NAME is pleased to unveil the new layout of the NAME website.
We have just completed updates to our platform which now allows our site to be easily viewed on all electronic devices (smartphones, tablets, etc.). We also have a new search feature which should make searches easier.
If you run into any problems, broken links or you aren’t sure where to find something, please contact the NAME Web Committee at This email address is being protected from spambots. You need JavaScript enabled to view it. - enjoy!

Excerpt from www.EducationVotes.org, by Colleen Flaherty, posted 3-6-14

On March 5, 2014, members of both parties introduced a bill in Congress to fully fund IDEA. NAME will follow this bill closely to assess its potential impact on School Based Services and Special Education programs.

If passed, the bill would fund IDEA as promised almost 40 years ago to American students with special needs. The bipartisan IDEA Full Funding Act, strongly supported by the National Education Association (NEA), goes back to the original Education for All Handicapped Children Act (Public Law 94-142), passed in 1975. At the time, the federal government committed to pay 40 percent of the average per pupil expenditure for special education in order to provide opportunity for every child with disabilities.

However, in the 39 years since the Act has been passed, the pledge has never been met. The current federal funding is at just 15.3 percent. The bipartisan legislation would require regular increases in IDEA spending to finally meet the commitment Congress made decades ago. To read the full article <click here>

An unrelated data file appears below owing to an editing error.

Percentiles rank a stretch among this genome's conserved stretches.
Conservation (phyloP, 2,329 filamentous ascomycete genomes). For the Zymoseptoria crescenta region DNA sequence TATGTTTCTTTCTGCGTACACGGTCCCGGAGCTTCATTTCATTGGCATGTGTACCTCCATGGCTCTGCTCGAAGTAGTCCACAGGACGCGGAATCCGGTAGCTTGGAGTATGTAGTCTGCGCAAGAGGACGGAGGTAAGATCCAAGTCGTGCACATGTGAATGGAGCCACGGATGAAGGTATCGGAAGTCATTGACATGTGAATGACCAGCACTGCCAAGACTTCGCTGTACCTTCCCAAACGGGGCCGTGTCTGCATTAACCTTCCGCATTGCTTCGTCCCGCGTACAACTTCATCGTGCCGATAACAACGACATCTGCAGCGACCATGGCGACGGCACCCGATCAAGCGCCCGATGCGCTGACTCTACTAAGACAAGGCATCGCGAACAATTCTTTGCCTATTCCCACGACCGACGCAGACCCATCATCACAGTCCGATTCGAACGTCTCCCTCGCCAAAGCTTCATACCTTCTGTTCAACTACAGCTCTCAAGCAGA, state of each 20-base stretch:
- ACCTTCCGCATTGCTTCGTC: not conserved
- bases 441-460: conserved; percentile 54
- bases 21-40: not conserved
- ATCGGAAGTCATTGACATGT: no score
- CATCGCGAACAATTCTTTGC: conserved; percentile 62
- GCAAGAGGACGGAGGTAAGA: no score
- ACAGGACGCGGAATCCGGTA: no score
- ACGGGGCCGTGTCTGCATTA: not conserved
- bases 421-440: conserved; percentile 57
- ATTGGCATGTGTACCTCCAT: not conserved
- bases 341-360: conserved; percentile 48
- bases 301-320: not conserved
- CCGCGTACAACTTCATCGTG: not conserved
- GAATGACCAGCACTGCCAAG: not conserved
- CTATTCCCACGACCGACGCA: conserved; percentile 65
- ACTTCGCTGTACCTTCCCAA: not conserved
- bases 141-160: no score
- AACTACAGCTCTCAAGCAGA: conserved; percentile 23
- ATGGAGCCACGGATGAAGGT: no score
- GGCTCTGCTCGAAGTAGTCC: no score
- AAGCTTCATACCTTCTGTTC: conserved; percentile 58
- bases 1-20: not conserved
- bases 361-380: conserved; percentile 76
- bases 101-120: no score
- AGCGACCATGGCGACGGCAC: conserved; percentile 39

And more information about the bill from one of the Sponsors, Congressman Tim Walz (D-MN):
http://walz.house.gov/media-center/press-releases/van-hollen-mckinley-walz-gibson-huffman-reichert-introduce-bipartisan

UPDATE: We are Happy to Announce the Scholarship Recipient
 
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Anysia DrumhellerAt its June 2013 meeting, the NAME Board of Directors created the Anysia Drumheller Memorial Scholarship in memory of Anysia Drumheller, a longtime NAME member. The annual Scholarship will provide up to $1,000 for the reimbursement of reasonable costs for travel to and lodging at the NAME Annual Conference. In 2013, the Conference (October 8-11) is in Grand Rapids, Michigan.